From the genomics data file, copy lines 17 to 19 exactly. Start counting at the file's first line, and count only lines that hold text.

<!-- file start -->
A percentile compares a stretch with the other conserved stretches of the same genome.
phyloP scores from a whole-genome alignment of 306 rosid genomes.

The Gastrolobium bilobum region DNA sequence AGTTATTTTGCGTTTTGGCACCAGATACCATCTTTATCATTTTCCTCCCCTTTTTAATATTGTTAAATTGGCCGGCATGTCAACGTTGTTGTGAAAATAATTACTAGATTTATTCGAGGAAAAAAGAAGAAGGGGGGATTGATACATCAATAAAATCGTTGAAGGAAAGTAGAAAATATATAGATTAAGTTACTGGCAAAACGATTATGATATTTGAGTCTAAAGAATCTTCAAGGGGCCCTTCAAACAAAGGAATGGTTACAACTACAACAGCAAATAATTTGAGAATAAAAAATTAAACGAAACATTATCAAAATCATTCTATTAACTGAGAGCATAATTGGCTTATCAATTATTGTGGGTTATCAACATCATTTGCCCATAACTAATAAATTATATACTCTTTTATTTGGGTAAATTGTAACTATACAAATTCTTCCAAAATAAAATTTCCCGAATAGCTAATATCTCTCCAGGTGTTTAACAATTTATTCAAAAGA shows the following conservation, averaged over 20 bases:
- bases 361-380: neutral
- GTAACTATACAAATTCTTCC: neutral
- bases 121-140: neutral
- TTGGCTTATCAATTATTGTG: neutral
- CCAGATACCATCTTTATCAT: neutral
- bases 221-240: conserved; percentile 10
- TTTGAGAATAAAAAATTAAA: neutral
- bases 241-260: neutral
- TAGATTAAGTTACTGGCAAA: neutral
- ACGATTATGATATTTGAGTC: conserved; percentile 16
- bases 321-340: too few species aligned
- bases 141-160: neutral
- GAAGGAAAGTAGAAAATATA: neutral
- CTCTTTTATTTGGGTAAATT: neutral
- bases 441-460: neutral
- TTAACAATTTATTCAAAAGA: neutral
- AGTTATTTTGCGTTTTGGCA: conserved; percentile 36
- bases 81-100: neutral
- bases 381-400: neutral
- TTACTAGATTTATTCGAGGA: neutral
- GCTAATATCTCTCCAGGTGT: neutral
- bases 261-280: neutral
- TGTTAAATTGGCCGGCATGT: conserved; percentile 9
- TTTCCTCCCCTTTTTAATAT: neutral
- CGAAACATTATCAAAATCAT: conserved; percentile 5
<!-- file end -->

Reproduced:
- CTCTTTTATTTGGGTAAATT: neutral
- bases 441-460: neutral
- TTAACAATTTATTCAAAAGA: neutral